The documents and related graphics published on this server could include technical inaccuracies or typographical errors. Changes are periodically added to the information herein. Mondaq Ltd and/or its respective suppliers may make improvements and/or changes in the product(s) and/or the program(s) described herein at any time.


Mondaq Ltd requires you to register and provide information that personally identifies you, including what sort of information you are interested in, for three primary purposes:

  • To allow you to personalize the Mondaq websites you are visiting.
  • To enable features such as password reminder, newsletter alerts, email a colleague, and linking from Mondaq (and its affiliate sites) to your website.
  • To produce demographic feedback for our information providers who provide information free for your use.

Mondaq (and its affiliate sites) do not sell or provide your details to third parties other than information providers. The reason we provide our information providers with this information is so that they can measure the response their articles are receiving and provide you with information about their products and services.

If you do not want us to provide your name and email address you may opt out by clicking here .

If you do not wish to receive any future announcements of products and services offered by Mondaq by clicking here .

Information Collection and Use

We require site users to register with Mondaq (and its affiliate sites) to view the free information on the site. We also collect information from our users at several different points on the websites: this is so that we can customise the sites according to individual usage, provide 'session-aware' functionality, and ensure that content is acquired and developed appropriately. This gives us an overall picture of our user profiles, which in turn shows to our Editorial Contributors the type of person they are reaching by posting articles on Mondaq (and its affiliate sites) – meaning more free content for registered users.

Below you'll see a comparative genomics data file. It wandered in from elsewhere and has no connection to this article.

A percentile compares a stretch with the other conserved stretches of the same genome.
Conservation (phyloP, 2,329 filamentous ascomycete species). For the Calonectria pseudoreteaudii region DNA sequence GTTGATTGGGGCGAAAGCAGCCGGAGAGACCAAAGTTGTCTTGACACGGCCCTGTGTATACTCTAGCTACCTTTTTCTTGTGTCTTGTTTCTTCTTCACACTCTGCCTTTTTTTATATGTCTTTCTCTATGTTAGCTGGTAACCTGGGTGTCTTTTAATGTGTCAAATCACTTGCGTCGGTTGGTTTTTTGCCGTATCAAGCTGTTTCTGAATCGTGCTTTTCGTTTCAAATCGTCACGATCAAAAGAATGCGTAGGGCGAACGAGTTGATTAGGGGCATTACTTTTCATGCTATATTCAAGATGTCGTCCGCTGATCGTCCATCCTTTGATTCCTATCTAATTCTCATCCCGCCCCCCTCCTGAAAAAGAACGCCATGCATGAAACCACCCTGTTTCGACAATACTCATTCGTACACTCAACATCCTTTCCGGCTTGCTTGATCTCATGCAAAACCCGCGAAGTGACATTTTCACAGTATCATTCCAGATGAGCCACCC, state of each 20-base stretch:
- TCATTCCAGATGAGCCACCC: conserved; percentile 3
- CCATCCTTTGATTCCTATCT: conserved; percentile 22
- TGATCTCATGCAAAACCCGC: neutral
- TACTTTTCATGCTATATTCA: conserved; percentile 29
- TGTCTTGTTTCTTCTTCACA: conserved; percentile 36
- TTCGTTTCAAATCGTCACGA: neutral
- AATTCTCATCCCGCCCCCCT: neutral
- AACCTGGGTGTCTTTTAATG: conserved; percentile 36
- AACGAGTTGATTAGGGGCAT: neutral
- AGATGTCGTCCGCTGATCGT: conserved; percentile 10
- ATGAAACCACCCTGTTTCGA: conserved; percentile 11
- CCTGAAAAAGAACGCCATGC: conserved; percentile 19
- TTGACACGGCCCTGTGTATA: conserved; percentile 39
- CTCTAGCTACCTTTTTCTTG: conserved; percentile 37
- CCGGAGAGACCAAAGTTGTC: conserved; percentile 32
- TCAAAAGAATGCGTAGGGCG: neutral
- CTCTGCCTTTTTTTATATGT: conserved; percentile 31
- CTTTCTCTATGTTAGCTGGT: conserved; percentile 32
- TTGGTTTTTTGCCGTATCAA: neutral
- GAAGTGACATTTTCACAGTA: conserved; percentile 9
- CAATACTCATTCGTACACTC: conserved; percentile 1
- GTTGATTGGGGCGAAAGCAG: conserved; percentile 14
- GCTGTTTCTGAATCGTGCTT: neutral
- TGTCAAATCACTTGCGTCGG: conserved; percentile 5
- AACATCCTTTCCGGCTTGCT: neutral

We are only able to provide the material on the Mondaq (and its affiliate sites) site free to site visitors because we can pass on information about the pages that users are viewing and the personal information users provide to us (e.g. email addresses) to reputable contributing firms such as law firms who author those pages. We do not sell or rent information to anyone else other than the authors of those pages, who may change from time to time. Should you wish us not to disclose your details to any of these parties, please tick the box above or tick the box marked "Opt out of Registration Information Disclosure" on the Your Profile page. We and our author organisations may only contact you via email or other means if you allow us to do so. Users can opt out of contact when they register on the site, or send an email to with “no disclosure” in the subject heading